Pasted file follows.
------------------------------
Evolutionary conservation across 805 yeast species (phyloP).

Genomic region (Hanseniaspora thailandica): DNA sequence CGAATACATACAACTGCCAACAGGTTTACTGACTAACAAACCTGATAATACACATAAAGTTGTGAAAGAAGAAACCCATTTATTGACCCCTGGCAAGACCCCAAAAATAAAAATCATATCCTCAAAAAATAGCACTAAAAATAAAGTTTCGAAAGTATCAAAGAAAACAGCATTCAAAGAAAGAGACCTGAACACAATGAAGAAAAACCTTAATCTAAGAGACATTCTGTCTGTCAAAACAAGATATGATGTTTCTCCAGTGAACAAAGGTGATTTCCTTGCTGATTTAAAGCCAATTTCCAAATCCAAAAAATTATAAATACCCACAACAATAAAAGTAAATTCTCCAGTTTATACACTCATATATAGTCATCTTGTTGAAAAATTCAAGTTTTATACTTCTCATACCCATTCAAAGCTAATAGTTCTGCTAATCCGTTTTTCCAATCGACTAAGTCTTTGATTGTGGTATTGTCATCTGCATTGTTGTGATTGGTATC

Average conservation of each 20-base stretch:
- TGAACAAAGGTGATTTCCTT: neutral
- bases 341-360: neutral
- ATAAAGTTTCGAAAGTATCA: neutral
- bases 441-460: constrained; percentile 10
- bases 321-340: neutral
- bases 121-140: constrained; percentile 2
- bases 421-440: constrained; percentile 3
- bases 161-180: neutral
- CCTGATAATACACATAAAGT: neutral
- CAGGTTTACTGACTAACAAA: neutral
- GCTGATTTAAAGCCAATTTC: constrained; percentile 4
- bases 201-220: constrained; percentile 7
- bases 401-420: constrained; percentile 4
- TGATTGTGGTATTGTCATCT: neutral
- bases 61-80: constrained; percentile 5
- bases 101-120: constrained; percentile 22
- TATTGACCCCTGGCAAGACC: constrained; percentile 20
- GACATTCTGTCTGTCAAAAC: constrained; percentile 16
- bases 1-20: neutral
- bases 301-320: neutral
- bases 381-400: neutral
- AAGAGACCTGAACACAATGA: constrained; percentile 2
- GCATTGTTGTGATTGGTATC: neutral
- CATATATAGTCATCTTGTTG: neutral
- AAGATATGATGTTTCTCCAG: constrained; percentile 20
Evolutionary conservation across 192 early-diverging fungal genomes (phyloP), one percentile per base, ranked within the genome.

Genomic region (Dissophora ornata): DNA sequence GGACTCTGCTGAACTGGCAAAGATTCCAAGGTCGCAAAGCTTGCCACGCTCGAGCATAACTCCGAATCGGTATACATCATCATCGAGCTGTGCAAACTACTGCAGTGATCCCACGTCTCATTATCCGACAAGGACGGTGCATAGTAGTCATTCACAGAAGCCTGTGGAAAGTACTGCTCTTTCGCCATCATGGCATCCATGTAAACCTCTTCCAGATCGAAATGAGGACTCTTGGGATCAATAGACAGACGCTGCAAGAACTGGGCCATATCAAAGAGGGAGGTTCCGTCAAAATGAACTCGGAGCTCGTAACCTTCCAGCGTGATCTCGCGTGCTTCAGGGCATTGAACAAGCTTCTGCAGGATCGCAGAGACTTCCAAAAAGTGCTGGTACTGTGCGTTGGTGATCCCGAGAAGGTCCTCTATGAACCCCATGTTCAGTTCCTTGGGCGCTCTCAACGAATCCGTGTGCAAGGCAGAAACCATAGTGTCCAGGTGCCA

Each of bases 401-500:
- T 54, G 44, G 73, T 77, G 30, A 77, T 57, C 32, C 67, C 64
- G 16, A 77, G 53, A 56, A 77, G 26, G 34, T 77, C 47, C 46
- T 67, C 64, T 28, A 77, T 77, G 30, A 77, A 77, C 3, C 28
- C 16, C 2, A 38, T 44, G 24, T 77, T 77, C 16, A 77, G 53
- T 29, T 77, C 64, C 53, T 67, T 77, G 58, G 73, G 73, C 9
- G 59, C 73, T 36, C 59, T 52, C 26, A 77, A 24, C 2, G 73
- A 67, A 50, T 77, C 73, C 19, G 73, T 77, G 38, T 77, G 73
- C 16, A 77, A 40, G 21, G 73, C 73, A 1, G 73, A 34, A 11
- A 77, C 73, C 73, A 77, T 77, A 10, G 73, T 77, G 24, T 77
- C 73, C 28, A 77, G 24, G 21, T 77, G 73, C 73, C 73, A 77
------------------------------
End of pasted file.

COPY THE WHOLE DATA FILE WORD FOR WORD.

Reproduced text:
Evolutionary conservation across 805 yeast species (phyloP).

Genomic region (Hanseniaspora thailandica): DNA sequence CGAATACATACAACTGCCAACAGGTTTACTGACTAACAAACCTGATAATACACATAAAGTTGTGAAAGAAGAAACCCATTTATTGACCCCTGGCAAGACCCCAAAAATAAAAATCATATCCTCAAAAAATAGCACTAAAAATAAAGTTTCGAAAGTATCAAAGAAAACAGCATTCAAAGAAAGAGACCTGAACACAATGAAGAAAAACCTTAATCTAAGAGACATTCTGTCTGTCAAAACAAGATATGATGTTTCTCCAGTGAACAAAGGTGATTTCCTTGCTGATTTAAAGCCAATTTCCAAATCCAAAAAATTATAAATACCCACAACAATAAAAGTAAATTCTCCAGTTTATACACTCATATATAGTCATCTTGTTGAAAAATTCAAGTTTTATACTTCTCATACCCATTCAAAGCTAATAGTTCTGCTAATCCGTTTTTCCAATCGACTAAGTCTTTGATTGTGGTATTGTCATCTGCATTGTTGTGATTGGTATC

Average conservation of each 20-base stretch:
- TGAACAAAGGTGATTTCCTT: neutral
- bases 341-360: neutral
- ATAAAGTTTCGAAAGTATCA: neutral
- bases 441-460: constrained; percentile 10
- bases 321-340: neutral
- bases 121-140: constrained; percentile 2
- bases 421-440: constrained; percentile 3
- bases 161-180: neutral
- CCTGATAATACACATAAAGT: neutral
- CAGGTTTACTGACTAACAAA: neutral
- GCTGATTTAAAGCCAATTTC: constrained; percentile 4
- bases 201-220: constrained; percentile 7
- bases 401-420: constrained; percentile 4
- TGATTGTGGTATTGTCATCT: neutral
- bases 61-80: constrained; percentile 5
- bases 101-120: constrained; percentile 22
- TATTGACCCCTGGCAAGACC: constrained; percentile 20
- GACATTCTGTCTGTCAAAAC: constrained; percentile 16
- bases 1-20: neutral
- bases 301-320: neutral
- bases 381-400: neutral
- AAGAGACCTGAACACAATGA: constrained; percentile 2
- GCATTGTTGTGATTGGTATC: neutral
- CATATATAGTCATCTTGTTG: neutral
- AAGATATGATGTTTCTCCAG: constrained; percentile 20
Evolutionary conservation across 192 early-diverging fungal genomes (phyloP), one percentile per base, ranked within the genome.

Genomic region (Dissophora ornata): DNA sequence GGACTCTGCTGAACTGGCAAAGATTCCAAGGTCGCAAAGCTTGCCACGCTCGAGCATAACTCCGAATCGGTATACATCATCATCGAGCTGTGCAAACTACTGCAGTGATCCCACGTCTCATTATCCGACAAGGACGGTGCATAGTAGTCATTCACAGAAGCCTGTGGAAAGTACTGCTCTTTCGCCATCATGGCATCCATGTAAACCTCTTCCAGATCGAAATGAGGACTCTTGGGATCAATAGACAGACGCTGCAAGAACTGGGCCATATCAAAGAGGGAGGTTCCGTCAAAATGAACTCGGAGCTCGTAACCTTCCAGCGTGATCTCGCGTGCTTCAGGGCATTGAACAAGCTTCTGCAGGATCGCAGAGACTTCCAAAAAGTGCTGGTACTGTGCGTTGGTGATCCCGAGAAGGTCCTCTATGAACCCCATGTTCAGTTCCTTGGGCGCTCTCAACGAATCCGTGTGCAAGGCAGAAACCATAGTGTCCAGGTGCCA

Each of bases 401-500:
- T 54, G 44, G 73, T 77, G 30, A 77, T 57, C 32, C 67, C 64
- G 16, A 77, G 53, A 56, A 77, G 26, G 34, T 77, C 47, C 46
- T 67, C 64, T 28, A 77, T 77, G 30, A 77, A 77, C 3, C 28
- C 16, C 2, A 38, T 44, G 24, T 77, T 77, C 16, A 77, G 53
- T 29, T 77, C 64, C 53, T 67, T 77, G 58, G 73, G 73, C 9
- G 59, C 73, T 36, C 59, T 52, C 26, A 77, A 24, C 2, G 73
- A 67, A 50, T 77, C 73, C 19, G 73, T 77, G 38, T 77, G 73
- C 16, A 77, A 40, G 21, G 73, C 73, A 1, G 73, A 34, A 11
- A 77, C 73, C 73, A 77, T 77, A 10, G 73, T 77, G 24, T 77
- C 73, C 28, A 77, G 24, G 21, T 77, G 73, C 73, C 73, A 77